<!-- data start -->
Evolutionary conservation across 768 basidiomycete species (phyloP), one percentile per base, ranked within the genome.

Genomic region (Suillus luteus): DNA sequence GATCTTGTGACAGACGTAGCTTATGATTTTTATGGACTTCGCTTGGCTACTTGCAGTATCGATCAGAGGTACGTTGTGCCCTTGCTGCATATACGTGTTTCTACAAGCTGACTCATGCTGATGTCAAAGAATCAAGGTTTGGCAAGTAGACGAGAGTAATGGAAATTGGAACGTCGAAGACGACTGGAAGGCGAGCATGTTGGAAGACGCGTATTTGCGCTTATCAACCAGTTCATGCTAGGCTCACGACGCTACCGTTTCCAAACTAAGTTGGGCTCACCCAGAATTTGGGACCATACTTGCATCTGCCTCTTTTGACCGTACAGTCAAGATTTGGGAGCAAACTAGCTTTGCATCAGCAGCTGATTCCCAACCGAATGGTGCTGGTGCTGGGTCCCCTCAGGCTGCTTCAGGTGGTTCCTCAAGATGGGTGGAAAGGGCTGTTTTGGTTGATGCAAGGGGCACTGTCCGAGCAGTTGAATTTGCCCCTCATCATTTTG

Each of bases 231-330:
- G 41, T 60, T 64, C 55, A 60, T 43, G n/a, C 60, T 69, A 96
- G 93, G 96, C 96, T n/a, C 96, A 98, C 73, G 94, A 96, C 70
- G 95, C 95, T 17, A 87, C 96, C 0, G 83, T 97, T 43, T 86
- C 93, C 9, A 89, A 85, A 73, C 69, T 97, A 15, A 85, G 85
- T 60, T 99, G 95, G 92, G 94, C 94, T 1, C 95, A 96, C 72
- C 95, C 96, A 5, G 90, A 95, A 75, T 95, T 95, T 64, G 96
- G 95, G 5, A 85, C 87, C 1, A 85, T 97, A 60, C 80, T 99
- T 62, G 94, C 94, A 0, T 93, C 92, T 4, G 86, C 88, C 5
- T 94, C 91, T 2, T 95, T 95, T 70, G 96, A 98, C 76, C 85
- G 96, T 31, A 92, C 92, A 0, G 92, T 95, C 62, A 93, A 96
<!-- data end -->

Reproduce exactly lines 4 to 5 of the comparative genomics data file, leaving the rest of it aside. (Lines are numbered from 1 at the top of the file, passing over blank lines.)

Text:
- G 41, T 60, T 64, C 55, A 60, T 43, G n/a, C 60, T 69, A 96
- G 93, G 96, C 96, T n/a, C 96, A 98, C 73, G 94, A 96, C 70